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Crow, The: City of Angels

Review by: 
Head Cheeze
Release Date: 
Aspect Ratio: 
Directed by: 
Tim Pope
Vincent Perez
Mia Kirshner
Richard Brooks
Iggy Pop
Bottom Line: 

 Alex Proyas' 1994 adaptation of James O'Barr's cult hit comic, The Crow, featured a star-making performance by Brandon Lee, a brilliant soundtrack consisting of the period's most popular artists, and was a visually stunning piece of modern gothic cinema. The film went on to become one of the highest grossing releases of that year, in spite of (or, perhaps, thanks in part to) the on-the-set death of Lee; a victim of a prop weapons malfunction. While one would think the death of the film's star would have buried it's franchise potential with him, Miramax thought otherwise. Another music video director was hired (Pope), a new roster of rock stars were assembled (by Courtney Love, no less), and French superstar Vincent Perez donned the whitewash and leather coat as the series moved from Detroit to The City of Angels.
Ashe (Perez) and his son witness a murder committed by a group of thugs in the employ of vicious druglord Judah (Brooks), and are summarily executed themselves. Ashe, however, is brought back to take his revenge under the guidance of the titular crow. Ashe doesn't understand his situation, but Sarah (Kirshner) does; she bore witness to a similar resurrection many years before, in the guise of Eric Draven. Sarah's all grown up now, doesn't talk like Peppermint Patty anymore, and get's a lot of close-up shots of her eyes. She's also fairly well versed in crow mythology, tells Ashe that he's been brought back to avenge his own death, and conveniently paints his face to look just like Brandon Lee, thus giving us a sense of some form of continuity.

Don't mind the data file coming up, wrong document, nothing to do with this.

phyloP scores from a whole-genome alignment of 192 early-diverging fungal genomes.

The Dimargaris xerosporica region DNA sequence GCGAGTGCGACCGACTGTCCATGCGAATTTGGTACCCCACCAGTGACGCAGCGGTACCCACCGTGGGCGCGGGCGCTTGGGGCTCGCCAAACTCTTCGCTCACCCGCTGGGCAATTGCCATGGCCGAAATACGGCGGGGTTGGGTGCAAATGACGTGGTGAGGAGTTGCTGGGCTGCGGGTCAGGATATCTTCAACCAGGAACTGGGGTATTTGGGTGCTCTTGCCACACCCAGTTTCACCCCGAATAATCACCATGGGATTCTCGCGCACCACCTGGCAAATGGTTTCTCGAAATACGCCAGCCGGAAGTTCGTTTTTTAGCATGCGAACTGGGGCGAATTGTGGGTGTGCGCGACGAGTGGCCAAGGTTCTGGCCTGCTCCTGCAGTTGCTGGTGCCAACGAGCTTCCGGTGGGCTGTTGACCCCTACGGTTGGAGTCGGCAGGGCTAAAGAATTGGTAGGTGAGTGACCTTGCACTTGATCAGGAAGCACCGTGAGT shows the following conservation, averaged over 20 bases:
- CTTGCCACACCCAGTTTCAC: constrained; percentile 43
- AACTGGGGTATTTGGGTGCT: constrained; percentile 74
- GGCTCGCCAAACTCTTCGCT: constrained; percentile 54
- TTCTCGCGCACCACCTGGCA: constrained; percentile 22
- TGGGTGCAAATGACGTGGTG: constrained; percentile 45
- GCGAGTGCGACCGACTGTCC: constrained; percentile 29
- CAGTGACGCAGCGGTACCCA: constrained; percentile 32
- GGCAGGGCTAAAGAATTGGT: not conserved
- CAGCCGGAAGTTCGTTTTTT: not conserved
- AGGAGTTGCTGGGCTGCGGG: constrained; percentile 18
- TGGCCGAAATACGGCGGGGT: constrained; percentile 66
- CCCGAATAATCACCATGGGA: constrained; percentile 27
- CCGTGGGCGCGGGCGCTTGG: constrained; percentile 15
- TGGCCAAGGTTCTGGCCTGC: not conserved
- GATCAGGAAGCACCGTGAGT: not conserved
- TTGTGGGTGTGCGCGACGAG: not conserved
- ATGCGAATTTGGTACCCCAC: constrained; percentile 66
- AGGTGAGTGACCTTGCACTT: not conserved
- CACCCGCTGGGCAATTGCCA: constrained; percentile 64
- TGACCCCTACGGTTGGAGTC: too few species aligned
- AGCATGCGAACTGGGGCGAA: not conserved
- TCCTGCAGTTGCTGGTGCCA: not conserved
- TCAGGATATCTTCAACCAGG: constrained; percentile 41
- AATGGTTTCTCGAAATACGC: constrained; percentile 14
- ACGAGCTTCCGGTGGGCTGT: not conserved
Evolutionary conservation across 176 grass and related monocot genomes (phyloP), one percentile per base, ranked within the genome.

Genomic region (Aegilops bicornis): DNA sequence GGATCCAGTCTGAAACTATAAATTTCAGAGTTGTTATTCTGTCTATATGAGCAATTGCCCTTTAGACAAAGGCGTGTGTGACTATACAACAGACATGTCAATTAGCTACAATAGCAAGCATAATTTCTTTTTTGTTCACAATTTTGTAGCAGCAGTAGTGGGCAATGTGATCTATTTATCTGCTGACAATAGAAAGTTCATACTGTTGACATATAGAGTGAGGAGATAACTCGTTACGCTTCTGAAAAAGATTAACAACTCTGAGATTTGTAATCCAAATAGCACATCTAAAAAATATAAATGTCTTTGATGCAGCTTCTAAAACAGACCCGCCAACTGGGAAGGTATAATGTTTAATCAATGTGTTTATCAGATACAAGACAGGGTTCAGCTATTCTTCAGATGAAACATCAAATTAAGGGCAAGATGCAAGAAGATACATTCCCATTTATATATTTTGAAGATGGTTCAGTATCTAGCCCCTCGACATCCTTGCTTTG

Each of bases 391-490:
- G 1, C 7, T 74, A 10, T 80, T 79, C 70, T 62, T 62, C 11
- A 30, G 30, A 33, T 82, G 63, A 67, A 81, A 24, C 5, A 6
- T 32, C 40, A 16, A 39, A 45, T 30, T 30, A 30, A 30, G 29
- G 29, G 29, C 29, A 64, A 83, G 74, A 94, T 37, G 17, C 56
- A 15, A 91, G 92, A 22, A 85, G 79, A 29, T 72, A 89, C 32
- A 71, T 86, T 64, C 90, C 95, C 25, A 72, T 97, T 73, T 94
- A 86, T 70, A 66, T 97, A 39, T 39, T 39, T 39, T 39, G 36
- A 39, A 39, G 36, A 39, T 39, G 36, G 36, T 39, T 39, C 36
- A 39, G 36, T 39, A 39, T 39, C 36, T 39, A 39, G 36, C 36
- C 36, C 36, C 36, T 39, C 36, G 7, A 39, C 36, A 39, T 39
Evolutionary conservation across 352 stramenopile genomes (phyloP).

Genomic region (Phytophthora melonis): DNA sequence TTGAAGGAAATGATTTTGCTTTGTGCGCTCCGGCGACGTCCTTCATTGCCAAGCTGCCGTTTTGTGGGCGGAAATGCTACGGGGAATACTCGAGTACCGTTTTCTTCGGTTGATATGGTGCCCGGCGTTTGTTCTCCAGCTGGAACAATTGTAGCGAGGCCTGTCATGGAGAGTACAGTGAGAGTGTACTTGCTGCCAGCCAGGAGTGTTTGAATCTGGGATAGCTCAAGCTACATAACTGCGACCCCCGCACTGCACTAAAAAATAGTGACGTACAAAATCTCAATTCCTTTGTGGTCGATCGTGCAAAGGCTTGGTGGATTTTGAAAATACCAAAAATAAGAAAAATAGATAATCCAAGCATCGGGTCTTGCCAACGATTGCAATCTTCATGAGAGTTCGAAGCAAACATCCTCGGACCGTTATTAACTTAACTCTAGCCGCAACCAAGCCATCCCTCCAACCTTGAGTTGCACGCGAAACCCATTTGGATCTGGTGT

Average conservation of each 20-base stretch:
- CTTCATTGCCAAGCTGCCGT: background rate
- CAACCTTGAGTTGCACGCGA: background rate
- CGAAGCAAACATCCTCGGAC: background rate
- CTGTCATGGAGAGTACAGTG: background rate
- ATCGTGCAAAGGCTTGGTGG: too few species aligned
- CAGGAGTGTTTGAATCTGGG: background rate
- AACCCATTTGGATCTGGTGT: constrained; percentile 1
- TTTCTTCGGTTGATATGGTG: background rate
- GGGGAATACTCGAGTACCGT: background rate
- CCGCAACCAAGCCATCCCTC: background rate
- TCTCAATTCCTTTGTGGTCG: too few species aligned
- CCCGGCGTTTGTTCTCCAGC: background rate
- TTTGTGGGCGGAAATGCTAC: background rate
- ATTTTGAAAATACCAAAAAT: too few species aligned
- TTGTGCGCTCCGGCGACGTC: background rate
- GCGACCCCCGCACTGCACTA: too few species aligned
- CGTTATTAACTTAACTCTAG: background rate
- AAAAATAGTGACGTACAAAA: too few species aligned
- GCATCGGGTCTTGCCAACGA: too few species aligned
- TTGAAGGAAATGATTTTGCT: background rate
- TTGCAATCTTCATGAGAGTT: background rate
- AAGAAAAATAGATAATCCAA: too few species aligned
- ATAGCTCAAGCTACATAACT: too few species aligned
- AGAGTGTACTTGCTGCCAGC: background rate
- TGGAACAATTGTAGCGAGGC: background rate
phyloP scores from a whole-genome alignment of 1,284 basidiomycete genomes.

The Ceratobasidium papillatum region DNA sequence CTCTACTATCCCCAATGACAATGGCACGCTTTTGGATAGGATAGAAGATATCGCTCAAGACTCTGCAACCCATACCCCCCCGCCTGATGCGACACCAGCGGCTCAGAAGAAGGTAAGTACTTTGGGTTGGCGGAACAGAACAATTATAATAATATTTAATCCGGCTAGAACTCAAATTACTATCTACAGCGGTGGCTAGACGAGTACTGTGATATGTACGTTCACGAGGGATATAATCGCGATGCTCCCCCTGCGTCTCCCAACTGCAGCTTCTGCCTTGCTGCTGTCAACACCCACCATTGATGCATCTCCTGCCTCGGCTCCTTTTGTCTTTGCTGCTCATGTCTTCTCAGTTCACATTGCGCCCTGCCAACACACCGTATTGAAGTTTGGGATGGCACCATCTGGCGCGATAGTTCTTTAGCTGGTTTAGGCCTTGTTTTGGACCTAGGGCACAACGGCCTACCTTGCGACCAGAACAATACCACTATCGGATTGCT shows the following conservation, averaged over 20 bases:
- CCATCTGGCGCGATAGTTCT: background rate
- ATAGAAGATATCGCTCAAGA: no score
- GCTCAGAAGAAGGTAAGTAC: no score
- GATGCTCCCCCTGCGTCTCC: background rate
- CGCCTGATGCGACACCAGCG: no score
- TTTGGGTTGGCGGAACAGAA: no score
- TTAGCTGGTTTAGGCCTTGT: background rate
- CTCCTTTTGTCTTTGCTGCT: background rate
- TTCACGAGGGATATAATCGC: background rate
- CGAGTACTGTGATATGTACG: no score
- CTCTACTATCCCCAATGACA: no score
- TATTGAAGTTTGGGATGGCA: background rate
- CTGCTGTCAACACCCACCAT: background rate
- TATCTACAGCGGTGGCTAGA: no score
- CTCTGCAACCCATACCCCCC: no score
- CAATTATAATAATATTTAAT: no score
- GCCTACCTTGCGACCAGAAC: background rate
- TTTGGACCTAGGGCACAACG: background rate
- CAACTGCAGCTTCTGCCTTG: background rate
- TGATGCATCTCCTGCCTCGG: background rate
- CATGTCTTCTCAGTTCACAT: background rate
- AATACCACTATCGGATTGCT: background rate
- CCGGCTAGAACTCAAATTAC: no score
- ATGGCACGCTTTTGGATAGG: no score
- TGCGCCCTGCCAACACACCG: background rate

Ashe hops on his motorcycle and hits the streets of Tim Pope's cardboard city seeking his prey, killing them off in dull and predictable ways. Judah, however, is one of those drug dealers that has their own personal blind witch who can see the future, and devises a plan to kill the source of Ashe's power. Can the crow do something or another before the bad guy does whatever to the whoosits....oh fuck it.
If you've seen the first film you know what happens. Wanna know why? Because they are the same fucking film. Sure it's a different city, different villain, and a different Crow, but it's still the same old song and dance. However, this time around, the production values are of the made-for-cable variety, with stupefyingly bad performances all around. Perez may be a superstar in France, but in this film he's little more than Jean Claude Van Hamme. I found myself laughing aloud every time he delivered one of his pre-kill soliloquies, stumbling over dialogue like Count Chocula hopped-up on speedballs. Iggy Pop is also featured in the film, basically acting like Iggy Pop, except someone's given him a gun. He's supposed to be menacing, but he looks more like an elderly man trick-or-treating as the singer from Kajagoogoo. Mia Kirshner's admittedly hot, but she does little more than stare longingly directly into the camera, and, to be honest, I wanted to kick her in the face after about twenty extreme close-ups of her getting all whimsical.
The whole film looks as though it were shot in the midst of a sandstorm on Mars, with literally every frame bathed in a putrid burnt orange glow. Of course, this effect also helps to mask, to some degree, the model train set quality cityscapes and drab set design. It's really quite remarkable that this hatchet job ever saw the light of day, especially when one compares this film to Proyas' highly stylised original. Even City of Angel's soundtrack, consisting of a bunch of throwaway tracks by the likes of Korn, Hole, and Deftones, pales in comparison to the original despite it's star studded pedigree. It's as if everyone involved with this production decided that they just couldn't be arsed to put forth anything more than the bare minimum of effort, and that includes Dimension, who unleashed this atrocity on an essentially barebones "Collector's Edition" DVD that somehow suggests that a widescreen version of the movie is a "special feature". Avoid.

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